Hawaii Volcano National Park

Hawaii Volcano National Park - Current Update

HAWAIIAN VOLCANO OBSERVATORY DAILY UPDATE
U.S. Geological Survey
Friday, April 20, 2018, 9:05 AM HST (Friday, April 20, 2018, 19:05 UTC)
KILAUEA VOLCANO (VNUM #332010)
19°25'16" N 155°17'13" W, Summit Elevation 4091 ft (1247 m)
Current Volcano Alert Level: WATCH
Current Aviation Color Code: ORANGE
Activity Summary: Eruptions continue at Kīlauea Volcano's summit and East Rift Zone. The summit lava lake level rose slightly overnight as summit tiltmeters continued to record inflationary tilt. Puʻu ʻŌʻō cone continues the inflationary trend of the past several weeks, and the Episode 61g lava flow is active above Pulama pali. The flow does not pose a threat to nearby communities at this time. There is currently no active lava on the pali, the coastal plain, or entering the ocean.

Summit Observations: Summit tiltmeters recorded inflationary tilt during the past day. When measured yesterday afternoon, the lava lake level was about 14 m (46 ft) below the rim of Overlook crater; the level had risen 11 meters (36 ft) from the previous day. The lava lake continued to rise overnight by a few meters (yards). Seismicity in the summit area is within normal, background rates, with tremor amplitude fluctuations associated with lava lake spattering. Elevated summit sulfur dioxide emission rates persist. Current webcam views are here: https://volcanoes.usgs.gov/volcanoes/kilauea/multimedia_webcams.html

Puʻu ʻŌʻō Observations: Inflationary tilt continues to be recorded by a tiltmeter at Puʻu ʻŌʻō, continuing the inflationary trend of the past several weeks. Good weather On Tuesday morning allowed geologists to observe changes at the west pit lava pond—overflows of the pond have built it several meters (yards) above the west pit floor. The pond level was 7 m (23 ft) higher than it was in late March. This is consistent with the overall inflationary trend and uplift of the main crater floor at Puʻu ʻŌʻō. Webcam views showed no new flows in the crater in the past 24 hours. Seismicity is at normal, background levels. The sulfur dioxide emission rate from the East Rift Zone vents has been steady over the past several months and remains significantly lower than the summit emission rate.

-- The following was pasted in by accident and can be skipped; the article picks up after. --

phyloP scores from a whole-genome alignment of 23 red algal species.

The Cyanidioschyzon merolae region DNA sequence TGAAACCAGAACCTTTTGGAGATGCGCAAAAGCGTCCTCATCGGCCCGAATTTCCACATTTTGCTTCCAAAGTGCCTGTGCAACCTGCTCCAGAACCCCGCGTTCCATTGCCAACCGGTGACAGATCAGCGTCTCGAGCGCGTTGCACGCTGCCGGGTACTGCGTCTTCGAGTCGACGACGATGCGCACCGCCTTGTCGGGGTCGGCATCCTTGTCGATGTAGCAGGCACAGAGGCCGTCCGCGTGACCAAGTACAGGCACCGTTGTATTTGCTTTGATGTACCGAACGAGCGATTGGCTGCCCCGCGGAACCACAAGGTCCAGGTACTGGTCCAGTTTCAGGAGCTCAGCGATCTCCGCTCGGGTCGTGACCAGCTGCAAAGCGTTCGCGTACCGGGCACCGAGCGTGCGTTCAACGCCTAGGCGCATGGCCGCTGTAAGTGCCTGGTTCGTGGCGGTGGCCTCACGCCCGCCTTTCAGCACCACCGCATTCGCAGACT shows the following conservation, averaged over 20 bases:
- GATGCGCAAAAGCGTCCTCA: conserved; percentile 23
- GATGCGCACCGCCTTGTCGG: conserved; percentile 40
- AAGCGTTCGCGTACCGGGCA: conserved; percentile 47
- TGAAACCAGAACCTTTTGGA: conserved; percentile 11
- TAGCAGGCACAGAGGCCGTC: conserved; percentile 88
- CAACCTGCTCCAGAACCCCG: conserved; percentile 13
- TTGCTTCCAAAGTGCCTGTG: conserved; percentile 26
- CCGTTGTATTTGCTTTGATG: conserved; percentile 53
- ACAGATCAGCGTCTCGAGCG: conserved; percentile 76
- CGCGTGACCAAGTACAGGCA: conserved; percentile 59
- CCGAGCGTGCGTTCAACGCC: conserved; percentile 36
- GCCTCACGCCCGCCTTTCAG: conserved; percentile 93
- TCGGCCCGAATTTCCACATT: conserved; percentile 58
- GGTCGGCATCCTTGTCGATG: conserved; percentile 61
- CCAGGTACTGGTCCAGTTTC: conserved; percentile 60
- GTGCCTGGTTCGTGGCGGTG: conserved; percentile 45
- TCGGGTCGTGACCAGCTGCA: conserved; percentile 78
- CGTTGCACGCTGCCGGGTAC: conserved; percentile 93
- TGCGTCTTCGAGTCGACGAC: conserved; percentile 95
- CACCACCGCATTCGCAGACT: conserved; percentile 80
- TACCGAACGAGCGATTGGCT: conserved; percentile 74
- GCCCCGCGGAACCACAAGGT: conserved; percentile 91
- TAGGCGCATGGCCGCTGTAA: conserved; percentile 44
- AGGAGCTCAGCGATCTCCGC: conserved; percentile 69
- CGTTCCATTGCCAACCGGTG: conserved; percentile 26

Lava Flow Observations: There is no lava flow activity from the Episode 61g lava flow on the coastal plain or pali, and no lava is flowing into the ocean. Lava flow activity continues on the upper flow field, above the pali and closer to Puʻu ʻŌʻō, and does not pose a threat to nearby communities at this time. Areas of the upper flow field with active lava flows are located within the Kahaualeʻa Natural Area Reserve, which has been closed to the public by DLNR since 2007 due to volcanic hazards. Webcam views of the flow field are available here: https://volcanoes.usgs.gov/volcanoes/kilauea/multimedia_webcams.html. Maps of the lava flow field can be found here: https://volcanoes.usgs.gov/volcanoes/kilauea/multimedia_maps.html. For more info about the Kahaualeʻa NAR closure, please visit: https://dlnr.hawaii.gov/ecosystems/nars/hawaii-island/kahaualea-2.

Lava Flow Field and Ocean Entry Hazards: The current location of active surface lava is not accessible to hikers and is predominantly in a closed area. Hikers and visitors to the lower Puʻu ʻŌʻō lava flow field should be prepared for a variety of hazards, including, but not limited to: hard, rough, uneven and sharp terrain, which can lead to falls, abrasions, lacerations, and other injuries, as well as heat exhaustion or dehydration. Heavy rains can occur with little warning, producing a steamy ground-fog on recent flows that severely limits visibility. This steam can be acidic and should be avoided.

No services are available on the lava flow field and cell reception is limited.

Please consult safety information at these links before heading out and heed all posted signs:
https://pubs.usgs.gov/fs/2000/fs152-00/
https://www.nps.gov/havo/planyourvisit/lava2.htm

Though inactive at present, the 2016-2017 lava delta remains potentially unstable, and collapse of some or all of the delta without warning is possible. In several instances, collapses have also incorporated parts of the older sea cliff. Explosions of rocky debris remain possible should collapses suddenly expose the hot interior of the inactive lava delta.
Source: Cascade Range Current Update




Kilauea Volcano Cam


This is a static image of Kilauea, The VolcanoCam image automatically updates approximately every two hours.
Volcano image courtesy of ...
Live webcam images of various Hawaii volcanoes
Hawaiian Volcano Observatory Webcam

Kilauea Latest Entrie

April 19, 2018
A virtual flyover of Pu‘u ‘Ō‘ō

This video shows a virtual flyover of Pu‘u ‘Ō‘ō, the active vent on Kīlauea's East Rift Zone. The 3-D model was constructed from thermal images collected by USGS Hawaiian Volcano Observatory geologists during a helicopter overflight on April 18. In this model, the active lava pond in west pit, a small crater adjacent to the main Pu‘u ‘Ō‘ō crater, appears hotter (bright yellow) than the surrounding area. The floor of the main crater has been uplifting due to increasing pressure within the magma system beneath Pu‘u ‘Ō‘ō. For scale, the main crater is about 280 m (920 ft) in diameter.

Source: Kilauea Volcano Observatory

Information courtesy of ...
U.S. Geological Survey Hawaiian Volcano Observatory (HVO).
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